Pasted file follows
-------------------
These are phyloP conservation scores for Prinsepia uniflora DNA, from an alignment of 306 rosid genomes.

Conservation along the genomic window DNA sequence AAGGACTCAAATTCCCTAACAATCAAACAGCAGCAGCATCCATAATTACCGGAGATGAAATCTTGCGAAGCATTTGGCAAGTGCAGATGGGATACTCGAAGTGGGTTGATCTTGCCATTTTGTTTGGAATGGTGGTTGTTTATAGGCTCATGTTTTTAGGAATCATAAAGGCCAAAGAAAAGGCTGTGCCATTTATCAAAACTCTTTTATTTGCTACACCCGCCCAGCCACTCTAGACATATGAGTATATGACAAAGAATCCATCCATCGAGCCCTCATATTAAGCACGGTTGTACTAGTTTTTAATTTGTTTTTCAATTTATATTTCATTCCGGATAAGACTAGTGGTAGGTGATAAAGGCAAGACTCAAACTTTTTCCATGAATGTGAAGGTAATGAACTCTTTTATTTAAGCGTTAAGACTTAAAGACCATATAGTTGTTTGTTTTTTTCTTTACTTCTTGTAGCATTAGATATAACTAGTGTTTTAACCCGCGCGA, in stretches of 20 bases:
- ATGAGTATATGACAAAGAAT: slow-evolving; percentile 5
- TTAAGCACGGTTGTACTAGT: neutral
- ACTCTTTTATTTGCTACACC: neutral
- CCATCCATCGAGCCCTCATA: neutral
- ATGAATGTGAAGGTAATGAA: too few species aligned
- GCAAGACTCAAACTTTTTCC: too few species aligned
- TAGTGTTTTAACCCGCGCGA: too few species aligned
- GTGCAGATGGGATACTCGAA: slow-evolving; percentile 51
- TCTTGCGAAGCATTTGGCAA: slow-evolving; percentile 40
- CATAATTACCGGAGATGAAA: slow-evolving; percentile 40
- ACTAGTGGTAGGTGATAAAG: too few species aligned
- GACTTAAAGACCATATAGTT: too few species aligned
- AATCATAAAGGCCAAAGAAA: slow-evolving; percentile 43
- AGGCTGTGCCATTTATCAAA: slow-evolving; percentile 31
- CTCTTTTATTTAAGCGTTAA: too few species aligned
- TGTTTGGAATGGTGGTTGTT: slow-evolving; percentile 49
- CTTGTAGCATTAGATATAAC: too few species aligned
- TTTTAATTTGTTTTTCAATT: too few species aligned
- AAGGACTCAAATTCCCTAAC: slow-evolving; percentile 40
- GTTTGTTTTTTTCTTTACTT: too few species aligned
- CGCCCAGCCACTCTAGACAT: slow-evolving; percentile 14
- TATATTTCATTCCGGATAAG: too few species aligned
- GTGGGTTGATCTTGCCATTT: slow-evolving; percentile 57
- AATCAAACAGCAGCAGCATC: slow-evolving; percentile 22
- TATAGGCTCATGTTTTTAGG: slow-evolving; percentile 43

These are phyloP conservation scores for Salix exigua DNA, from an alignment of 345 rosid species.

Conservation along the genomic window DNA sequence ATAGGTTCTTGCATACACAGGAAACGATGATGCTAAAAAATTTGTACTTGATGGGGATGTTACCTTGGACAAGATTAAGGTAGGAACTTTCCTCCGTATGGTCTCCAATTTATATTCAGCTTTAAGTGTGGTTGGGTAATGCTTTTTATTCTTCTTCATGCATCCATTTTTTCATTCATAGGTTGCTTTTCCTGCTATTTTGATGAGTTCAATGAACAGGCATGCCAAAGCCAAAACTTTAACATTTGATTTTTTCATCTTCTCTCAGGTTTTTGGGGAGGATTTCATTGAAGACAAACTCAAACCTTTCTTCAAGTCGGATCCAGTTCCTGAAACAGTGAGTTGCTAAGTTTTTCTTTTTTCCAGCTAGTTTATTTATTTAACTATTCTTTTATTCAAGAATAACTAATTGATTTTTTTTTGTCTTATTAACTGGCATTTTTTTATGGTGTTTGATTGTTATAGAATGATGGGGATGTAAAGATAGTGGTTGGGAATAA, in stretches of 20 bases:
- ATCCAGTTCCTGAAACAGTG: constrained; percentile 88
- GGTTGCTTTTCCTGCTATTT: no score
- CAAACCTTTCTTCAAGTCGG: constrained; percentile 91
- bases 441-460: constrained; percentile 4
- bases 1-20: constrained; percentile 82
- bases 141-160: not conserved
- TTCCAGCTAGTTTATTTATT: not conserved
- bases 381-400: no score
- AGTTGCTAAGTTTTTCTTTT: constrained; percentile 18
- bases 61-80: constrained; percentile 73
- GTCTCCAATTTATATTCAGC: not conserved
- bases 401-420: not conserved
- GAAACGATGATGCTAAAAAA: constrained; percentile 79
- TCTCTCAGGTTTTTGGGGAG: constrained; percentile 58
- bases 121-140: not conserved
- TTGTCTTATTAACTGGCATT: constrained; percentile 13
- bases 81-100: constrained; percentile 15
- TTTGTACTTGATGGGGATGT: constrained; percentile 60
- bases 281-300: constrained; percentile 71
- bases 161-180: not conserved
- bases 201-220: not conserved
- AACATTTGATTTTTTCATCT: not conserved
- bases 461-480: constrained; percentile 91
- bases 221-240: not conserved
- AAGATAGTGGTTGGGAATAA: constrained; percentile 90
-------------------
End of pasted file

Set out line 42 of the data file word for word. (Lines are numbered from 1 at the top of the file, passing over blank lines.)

- GAAACGATGATGCTAAAAAA: constrained; percentile 79